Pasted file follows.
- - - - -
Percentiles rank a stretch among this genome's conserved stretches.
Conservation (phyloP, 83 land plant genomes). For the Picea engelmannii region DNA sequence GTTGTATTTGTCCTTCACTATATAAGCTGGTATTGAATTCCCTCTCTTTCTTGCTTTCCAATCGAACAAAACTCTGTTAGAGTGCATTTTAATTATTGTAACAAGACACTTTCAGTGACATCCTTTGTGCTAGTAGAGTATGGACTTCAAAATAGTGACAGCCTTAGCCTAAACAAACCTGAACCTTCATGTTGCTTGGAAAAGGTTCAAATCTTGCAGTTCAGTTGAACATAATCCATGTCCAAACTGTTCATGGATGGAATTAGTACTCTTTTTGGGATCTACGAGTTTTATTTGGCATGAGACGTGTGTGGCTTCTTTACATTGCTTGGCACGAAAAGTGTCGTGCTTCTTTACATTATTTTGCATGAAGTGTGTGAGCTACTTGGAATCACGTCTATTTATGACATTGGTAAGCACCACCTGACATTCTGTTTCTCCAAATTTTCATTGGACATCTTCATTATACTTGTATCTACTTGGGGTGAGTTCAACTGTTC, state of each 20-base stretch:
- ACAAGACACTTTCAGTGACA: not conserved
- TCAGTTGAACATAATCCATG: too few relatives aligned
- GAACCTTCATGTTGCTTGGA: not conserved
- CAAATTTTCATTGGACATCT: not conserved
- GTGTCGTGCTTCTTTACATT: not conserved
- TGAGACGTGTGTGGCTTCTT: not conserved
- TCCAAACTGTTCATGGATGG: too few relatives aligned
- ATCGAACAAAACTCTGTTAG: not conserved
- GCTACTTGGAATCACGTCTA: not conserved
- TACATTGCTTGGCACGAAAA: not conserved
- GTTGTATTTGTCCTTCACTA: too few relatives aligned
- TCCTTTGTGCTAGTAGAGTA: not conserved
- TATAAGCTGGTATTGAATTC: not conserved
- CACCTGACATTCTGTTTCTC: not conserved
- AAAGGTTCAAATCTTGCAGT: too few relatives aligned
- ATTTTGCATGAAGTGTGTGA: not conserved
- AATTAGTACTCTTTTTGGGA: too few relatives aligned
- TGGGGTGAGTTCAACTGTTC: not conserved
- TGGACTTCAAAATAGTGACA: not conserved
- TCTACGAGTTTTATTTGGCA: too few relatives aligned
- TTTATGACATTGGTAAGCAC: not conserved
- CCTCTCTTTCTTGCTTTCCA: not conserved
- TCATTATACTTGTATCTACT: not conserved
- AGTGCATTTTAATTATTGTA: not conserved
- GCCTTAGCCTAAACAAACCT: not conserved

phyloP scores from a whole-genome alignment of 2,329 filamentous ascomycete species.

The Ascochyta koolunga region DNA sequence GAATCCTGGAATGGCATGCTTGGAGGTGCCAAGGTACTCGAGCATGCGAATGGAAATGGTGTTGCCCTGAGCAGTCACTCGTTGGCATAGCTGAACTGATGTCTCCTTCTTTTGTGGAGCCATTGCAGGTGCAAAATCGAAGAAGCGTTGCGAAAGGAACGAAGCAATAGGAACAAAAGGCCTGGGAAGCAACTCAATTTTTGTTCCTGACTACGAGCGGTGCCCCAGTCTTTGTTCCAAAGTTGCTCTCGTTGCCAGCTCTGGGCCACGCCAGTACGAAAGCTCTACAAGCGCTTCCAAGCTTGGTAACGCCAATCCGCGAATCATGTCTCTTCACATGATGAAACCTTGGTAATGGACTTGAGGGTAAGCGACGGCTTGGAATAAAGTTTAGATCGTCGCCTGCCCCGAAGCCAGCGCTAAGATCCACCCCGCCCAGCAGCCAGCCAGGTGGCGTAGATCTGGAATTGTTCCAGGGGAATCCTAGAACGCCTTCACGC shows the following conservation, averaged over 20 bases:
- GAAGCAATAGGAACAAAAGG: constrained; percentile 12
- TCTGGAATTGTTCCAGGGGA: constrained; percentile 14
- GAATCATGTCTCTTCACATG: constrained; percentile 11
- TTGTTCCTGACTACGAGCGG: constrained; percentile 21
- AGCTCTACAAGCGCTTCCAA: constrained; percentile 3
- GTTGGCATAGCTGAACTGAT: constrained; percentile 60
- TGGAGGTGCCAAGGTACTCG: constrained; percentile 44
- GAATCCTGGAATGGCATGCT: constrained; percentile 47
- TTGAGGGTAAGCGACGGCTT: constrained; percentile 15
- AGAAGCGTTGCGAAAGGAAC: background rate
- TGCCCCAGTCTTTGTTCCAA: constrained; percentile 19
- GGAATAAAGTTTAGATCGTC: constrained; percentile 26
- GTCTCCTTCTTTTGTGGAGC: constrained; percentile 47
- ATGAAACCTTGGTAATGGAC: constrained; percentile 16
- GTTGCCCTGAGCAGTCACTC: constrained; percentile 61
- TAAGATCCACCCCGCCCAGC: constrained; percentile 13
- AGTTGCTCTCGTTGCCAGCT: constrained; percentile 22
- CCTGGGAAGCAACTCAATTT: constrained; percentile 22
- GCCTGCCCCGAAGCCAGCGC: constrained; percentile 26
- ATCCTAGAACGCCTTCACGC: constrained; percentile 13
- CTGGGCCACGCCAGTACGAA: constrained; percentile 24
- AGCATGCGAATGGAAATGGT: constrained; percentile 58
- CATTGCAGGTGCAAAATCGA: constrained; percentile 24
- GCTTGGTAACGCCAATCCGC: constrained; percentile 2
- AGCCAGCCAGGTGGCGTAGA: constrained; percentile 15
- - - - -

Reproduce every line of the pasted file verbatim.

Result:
Percentiles rank a stretch among this genome's conserved stretches.
Conservation (phyloP, 83 land plant genomes). For the Picea engelmannii region DNA sequence GTTGTATTTGTCCTTCACTATATAAGCTGGTATTGAATTCCCTCTCTTTCTTGCTTTCCAATCGAACAAAACTCTGTTAGAGTGCATTTTAATTATTGTAACAAGACACTTTCAGTGACATCCTTTGTGCTAGTAGAGTATGGACTTCAAAATAGTGACAGCCTTAGCCTAAACAAACCTGAACCTTCATGTTGCTTGGAAAAGGTTCAAATCTTGCAGTTCAGTTGAACATAATCCATGTCCAAACTGTTCATGGATGGAATTAGTACTCTTTTTGGGATCTACGAGTTTTATTTGGCATGAGACGTGTGTGGCTTCTTTACATTGCTTGGCACGAAAAGTGTCGTGCTTCTTTACATTATTTTGCATGAAGTGTGTGAGCTACTTGGAATCACGTCTATTTATGACATTGGTAAGCACCACCTGACATTCTGTTTCTCCAAATTTTCATTGGACATCTTCATTATACTTGTATCTACTTGGGGTGAGTTCAACTGTTC, state of each 20-base stretch:
- ACAAGACACTTTCAGTGACA: not conserved
- TCAGTTGAACATAATCCATG: too few relatives aligned
- GAACCTTCATGTTGCTTGGA: not conserved
- CAAATTTTCATTGGACATCT: not conserved
- GTGTCGTGCTTCTTTACATT: not conserved
- TGAGACGTGTGTGGCTTCTT: not conserved
- TCCAAACTGTTCATGGATGG: too few relatives aligned
- ATCGAACAAAACTCTGTTAG: not conserved
- GCTACTTGGAATCACGTCTA: not conserved
- TACATTGCTTGGCACGAAAA: not conserved
- GTTGTATTTGTCCTTCACTA: too few relatives aligned
- TCCTTTGTGCTAGTAGAGTA: not conserved
- TATAAGCTGGTATTGAATTC: not conserved
- CACCTGACATTCTGTTTCTC: not conserved
- AAAGGTTCAAATCTTGCAGT: too few relatives aligned
- ATTTTGCATGAAGTGTGTGA: not conserved
- AATTAGTACTCTTTTTGGGA: too few relatives aligned
- TGGGGTGAGTTCAACTGTTC: not conserved
- TGGACTTCAAAATAGTGACA: not conserved
- TCTACGAGTTTTATTTGGCA: too few relatives aligned
- TTTATGACATTGGTAAGCAC: not conserved
- CCTCTCTTTCTTGCTTTCCA: not conserved
- TCATTATACTTGTATCTACT: not conserved
- AGTGCATTTTAATTATTGTA: not conserved
- GCCTTAGCCTAAACAAACCT: not conserved

phyloP scores from a whole-genome alignment of 2,329 filamentous ascomycete species.

The Ascochyta koolunga region DNA sequence GAATCCTGGAATGGCATGCTTGGAGGTGCCAAGGTACTCGAGCATGCGAATGGAAATGGTGTTGCCCTGAGCAGTCACTCGTTGGCATAGCTGAACTGATGTCTCCTTCTTTTGTGGAGCCATTGCAGGTGCAAAATCGAAGAAGCGTTGCGAAAGGAACGAAGCAATAGGAACAAAAGGCCTGGGAAGCAACTCAATTTTTGTTCCTGACTACGAGCGGTGCCCCAGTCTTTGTTCCAAAGTTGCTCTCGTTGCCAGCTCTGGGCCACGCCAGTACGAAAGCTCTACAAGCGCTTCCAAGCTTGGTAACGCCAATCCGCGAATCATGTCTCTTCACATGATGAAACCTTGGTAATGGACTTGAGGGTAAGCGACGGCTTGGAATAAAGTTTAGATCGTCGCCTGCCCCGAAGCCAGCGCTAAGATCCACCCCGCCCAGCAGCCAGCCAGGTGGCGTAGATCTGGAATTGTTCCAGGGGAATCCTAGAACGCCTTCACGC shows the following conservation, averaged over 20 bases:
- GAAGCAATAGGAACAAAAGG: constrained; percentile 12
- TCTGGAATTGTTCCAGGGGA: constrained; percentile 14
- GAATCATGTCTCTTCACATG: constrained; percentile 11
- TTGTTCCTGACTACGAGCGG: constrained; percentile 21
- AGCTCTACAAGCGCTTCCAA: constrained; percentile 3
- GTTGGCATAGCTGAACTGAT: constrained; percentile 60
- TGGAGGTGCCAAGGTACTCG: constrained; percentile 44
- GAATCCTGGAATGGCATGCT: constrained; percentile 47
- TTGAGGGTAAGCGACGGCTT: constrained; percentile 15
- AGAAGCGTTGCGAAAGGAAC: background rate
- TGCCCCAGTCTTTGTTCCAA: constrained; percentile 19
- GGAATAAAGTTTAGATCGTC: constrained; percentile 26
- GTCTCCTTCTTTTGTGGAGC: constrained; percentile 47
- ATGAAACCTTGGTAATGGAC: constrained; percentile 16
- GTTGCCCTGAGCAGTCACTC: constrained; percentile 61
- TAAGATCCACCCCGCCCAGC: constrained; percentile 13
- AGTTGCTCTCGTTGCCAGCT: constrained; percentile 22
- CCTGGGAAGCAACTCAATTT: constrained; percentile 22
- GCCTGCCCCGAAGCCAGCGC: constrained; percentile 26
- ATCCTAGAACGCCTTCACGC: constrained; percentile 13
- CTGGGCCACGCCAGTACGAA: constrained; percentile 24
- AGCATGCGAATGGAAATGGT: constrained; percentile 58
- CATTGCAGGTGCAAAATCGA: constrained; percentile 24
- GCTTGGTAACGCCAATCCGC: constrained; percentile 2
- AGCCAGCCAGGTGGCGTAGA: constrained; percentile 15